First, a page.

"Technique changes but art remains the same" - Claude Monet
Monet's observation is especially true in today's world where art and technology meet. The artistic process continues with the development of Giclée printing.
The word Giclée (Zhee-Clay) is a French word, in this case meaning something like tiny spray of ink". Giclée is an advanced state of the art technology that permits the creation of exceptionally high quality prints that has made a major impact in the field of art. The word has been adopted in the art world to define a new type of artist's print.
Giclée prints are widely used to make authentic copies of original paintings. In the case of photography, each print is considered to be an original because its part of the process of producing a final print, and not a copy.
Giclée printing made its first appearance around 1985 and has been embraced by many named artists such as David Hockney, Robert Rauschenberg, and Jamie Wyeth. Museums have also realized the enormous potential of Giclée's and many have made Giclée editions a permanent part of their collections. Several of these museums include:
The Metropolitan Museum (New York) The British Museum (London, England) Philadelphia Museum of Art, Museum of Art (San Francisco), Laguna Museum of Art, Museum of Contemporary Art (Los Angeles) National Museum of Art, Acadian Museum (New Brunswick, Canada)
What these notable galleries and artists value in a Giclée print is the ability to produce a high quality method of painting that truly captures the artist's statement. The phenomenal ability of a Giclée to stand out as a viable art media is due to the quality of inks, high resolution, and quality of papers and canvas.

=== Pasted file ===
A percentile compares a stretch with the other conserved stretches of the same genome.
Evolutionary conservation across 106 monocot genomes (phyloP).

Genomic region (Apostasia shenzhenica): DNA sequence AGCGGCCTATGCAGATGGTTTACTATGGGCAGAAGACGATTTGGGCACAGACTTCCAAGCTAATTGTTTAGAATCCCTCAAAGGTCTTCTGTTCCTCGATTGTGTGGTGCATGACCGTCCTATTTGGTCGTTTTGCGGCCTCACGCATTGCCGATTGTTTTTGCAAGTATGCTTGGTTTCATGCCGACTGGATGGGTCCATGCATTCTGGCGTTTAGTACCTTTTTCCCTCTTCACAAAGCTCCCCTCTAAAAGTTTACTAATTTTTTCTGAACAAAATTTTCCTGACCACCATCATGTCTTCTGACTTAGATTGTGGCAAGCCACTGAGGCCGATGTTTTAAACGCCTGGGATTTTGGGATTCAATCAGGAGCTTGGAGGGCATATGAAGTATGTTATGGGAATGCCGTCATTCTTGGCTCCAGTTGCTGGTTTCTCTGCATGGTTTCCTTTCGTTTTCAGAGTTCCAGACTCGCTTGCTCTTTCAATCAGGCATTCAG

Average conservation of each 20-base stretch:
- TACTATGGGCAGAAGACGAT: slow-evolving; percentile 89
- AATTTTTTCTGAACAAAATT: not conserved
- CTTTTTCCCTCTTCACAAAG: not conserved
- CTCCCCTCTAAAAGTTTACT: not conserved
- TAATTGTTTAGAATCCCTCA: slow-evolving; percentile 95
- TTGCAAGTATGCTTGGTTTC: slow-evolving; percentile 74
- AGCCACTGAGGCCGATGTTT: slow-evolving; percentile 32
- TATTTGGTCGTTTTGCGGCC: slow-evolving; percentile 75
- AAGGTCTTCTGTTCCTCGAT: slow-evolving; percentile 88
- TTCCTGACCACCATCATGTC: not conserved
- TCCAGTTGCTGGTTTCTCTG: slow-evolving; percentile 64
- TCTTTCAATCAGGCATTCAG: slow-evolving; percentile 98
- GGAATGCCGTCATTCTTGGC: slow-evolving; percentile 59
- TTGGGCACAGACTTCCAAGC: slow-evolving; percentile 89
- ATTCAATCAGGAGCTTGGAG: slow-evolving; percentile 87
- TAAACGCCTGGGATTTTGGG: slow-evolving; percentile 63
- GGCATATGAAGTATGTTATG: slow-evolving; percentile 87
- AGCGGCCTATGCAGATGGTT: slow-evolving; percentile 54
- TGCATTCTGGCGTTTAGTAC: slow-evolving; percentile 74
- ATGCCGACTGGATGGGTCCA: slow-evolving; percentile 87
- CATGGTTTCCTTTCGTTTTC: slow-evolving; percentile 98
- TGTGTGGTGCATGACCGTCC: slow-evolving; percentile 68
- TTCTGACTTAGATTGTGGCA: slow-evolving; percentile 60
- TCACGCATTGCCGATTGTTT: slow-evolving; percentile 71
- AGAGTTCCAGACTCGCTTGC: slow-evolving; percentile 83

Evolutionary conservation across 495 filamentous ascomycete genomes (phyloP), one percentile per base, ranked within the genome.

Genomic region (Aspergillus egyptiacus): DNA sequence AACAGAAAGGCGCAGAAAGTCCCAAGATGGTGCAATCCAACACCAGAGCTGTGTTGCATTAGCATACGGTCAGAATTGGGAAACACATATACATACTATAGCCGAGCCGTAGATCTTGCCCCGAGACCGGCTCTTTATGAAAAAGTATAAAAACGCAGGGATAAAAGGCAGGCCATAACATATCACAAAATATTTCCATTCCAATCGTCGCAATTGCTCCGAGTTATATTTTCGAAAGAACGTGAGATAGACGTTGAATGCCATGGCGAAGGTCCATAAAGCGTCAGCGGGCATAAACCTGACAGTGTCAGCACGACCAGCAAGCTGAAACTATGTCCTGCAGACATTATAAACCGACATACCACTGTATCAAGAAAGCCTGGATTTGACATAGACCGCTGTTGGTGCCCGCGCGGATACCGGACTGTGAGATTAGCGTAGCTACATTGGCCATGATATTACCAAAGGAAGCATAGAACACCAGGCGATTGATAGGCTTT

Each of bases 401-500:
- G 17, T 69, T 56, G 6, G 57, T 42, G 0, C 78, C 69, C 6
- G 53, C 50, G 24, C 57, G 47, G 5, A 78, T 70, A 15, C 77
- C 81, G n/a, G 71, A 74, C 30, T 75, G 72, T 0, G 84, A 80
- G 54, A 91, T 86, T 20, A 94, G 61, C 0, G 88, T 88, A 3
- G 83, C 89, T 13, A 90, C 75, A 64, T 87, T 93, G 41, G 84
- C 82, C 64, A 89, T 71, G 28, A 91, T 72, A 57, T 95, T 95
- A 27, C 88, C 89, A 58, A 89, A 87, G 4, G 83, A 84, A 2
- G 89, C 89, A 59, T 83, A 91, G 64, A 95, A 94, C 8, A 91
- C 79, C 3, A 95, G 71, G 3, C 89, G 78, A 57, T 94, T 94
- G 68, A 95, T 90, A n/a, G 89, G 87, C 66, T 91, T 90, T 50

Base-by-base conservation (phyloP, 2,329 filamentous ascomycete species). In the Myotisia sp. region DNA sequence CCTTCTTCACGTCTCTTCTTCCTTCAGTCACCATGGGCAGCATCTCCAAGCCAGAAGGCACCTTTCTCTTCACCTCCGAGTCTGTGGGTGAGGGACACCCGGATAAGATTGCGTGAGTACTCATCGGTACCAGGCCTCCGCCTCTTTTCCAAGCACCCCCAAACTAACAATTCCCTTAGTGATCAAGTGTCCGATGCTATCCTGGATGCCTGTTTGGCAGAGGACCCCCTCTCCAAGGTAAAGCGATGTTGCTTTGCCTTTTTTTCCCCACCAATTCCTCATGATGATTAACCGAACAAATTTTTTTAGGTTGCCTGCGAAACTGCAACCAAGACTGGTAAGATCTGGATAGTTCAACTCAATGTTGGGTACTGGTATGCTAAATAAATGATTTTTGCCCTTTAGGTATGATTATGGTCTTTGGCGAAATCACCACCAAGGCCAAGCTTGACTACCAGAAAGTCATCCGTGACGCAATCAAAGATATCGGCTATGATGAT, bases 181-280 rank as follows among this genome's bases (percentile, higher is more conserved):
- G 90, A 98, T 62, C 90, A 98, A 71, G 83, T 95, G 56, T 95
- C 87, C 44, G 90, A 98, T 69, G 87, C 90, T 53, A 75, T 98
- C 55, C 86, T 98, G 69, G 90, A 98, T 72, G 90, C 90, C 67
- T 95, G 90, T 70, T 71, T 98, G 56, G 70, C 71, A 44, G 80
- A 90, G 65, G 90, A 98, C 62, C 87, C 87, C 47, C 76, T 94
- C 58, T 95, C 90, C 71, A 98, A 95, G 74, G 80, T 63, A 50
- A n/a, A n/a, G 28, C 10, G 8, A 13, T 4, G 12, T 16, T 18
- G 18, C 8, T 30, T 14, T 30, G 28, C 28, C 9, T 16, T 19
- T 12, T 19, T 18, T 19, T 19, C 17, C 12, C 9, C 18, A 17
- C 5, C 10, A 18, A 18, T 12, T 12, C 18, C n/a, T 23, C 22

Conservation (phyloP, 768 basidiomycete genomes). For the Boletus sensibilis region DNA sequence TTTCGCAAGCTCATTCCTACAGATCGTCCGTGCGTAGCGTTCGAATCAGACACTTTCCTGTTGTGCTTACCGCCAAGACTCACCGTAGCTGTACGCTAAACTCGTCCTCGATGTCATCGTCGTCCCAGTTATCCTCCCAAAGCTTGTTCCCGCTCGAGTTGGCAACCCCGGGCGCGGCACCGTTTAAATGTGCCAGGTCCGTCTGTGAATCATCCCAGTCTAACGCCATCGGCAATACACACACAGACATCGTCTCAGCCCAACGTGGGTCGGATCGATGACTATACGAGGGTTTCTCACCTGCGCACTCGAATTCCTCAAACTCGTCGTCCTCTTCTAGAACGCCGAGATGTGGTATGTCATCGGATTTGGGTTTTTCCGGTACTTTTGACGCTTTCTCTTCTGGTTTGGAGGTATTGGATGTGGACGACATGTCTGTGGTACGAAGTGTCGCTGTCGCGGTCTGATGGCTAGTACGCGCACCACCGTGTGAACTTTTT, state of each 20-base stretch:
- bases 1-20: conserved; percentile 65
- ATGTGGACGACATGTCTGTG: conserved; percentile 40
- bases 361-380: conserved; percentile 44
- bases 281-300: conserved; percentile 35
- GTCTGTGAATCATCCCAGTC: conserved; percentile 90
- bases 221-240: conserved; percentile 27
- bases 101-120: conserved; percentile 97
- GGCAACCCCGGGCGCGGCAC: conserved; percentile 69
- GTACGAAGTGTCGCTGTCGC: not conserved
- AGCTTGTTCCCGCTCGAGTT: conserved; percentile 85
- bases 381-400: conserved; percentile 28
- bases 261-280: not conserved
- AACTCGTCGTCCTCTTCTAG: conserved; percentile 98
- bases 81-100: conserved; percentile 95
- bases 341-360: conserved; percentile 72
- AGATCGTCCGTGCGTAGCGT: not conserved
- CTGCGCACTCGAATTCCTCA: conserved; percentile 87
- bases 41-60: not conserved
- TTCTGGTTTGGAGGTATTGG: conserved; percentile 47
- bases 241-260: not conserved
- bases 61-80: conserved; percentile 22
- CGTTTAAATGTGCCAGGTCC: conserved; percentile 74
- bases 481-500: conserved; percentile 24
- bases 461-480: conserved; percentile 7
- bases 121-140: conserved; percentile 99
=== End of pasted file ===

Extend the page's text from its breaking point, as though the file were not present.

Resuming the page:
The Giclée prints have the ability to capture minute nuances and stunning tonal depth. The highlights are bright, contrasts levels are accurately controlled, and the colours are true to life. The concept of Giclée (computer controlled ink squirting) gives the impression of simplicity and ease. However, the process follows the same stages as traditional offset printing and the methods are extremely complex and time consuming.
It is interesting to note that many artists and gallery owners have been particularly concerned about longevity for watercolour reproduction, when many watercolour dyes are dye based and have very short longevity. Some traditional photographic prints are not expected to last over 30 years, which is why Richard Kraus has chosen to use the Giclée process. These Giclée prints use pigmented inks and are rated to last well over 100 years: they will stand the test of time.
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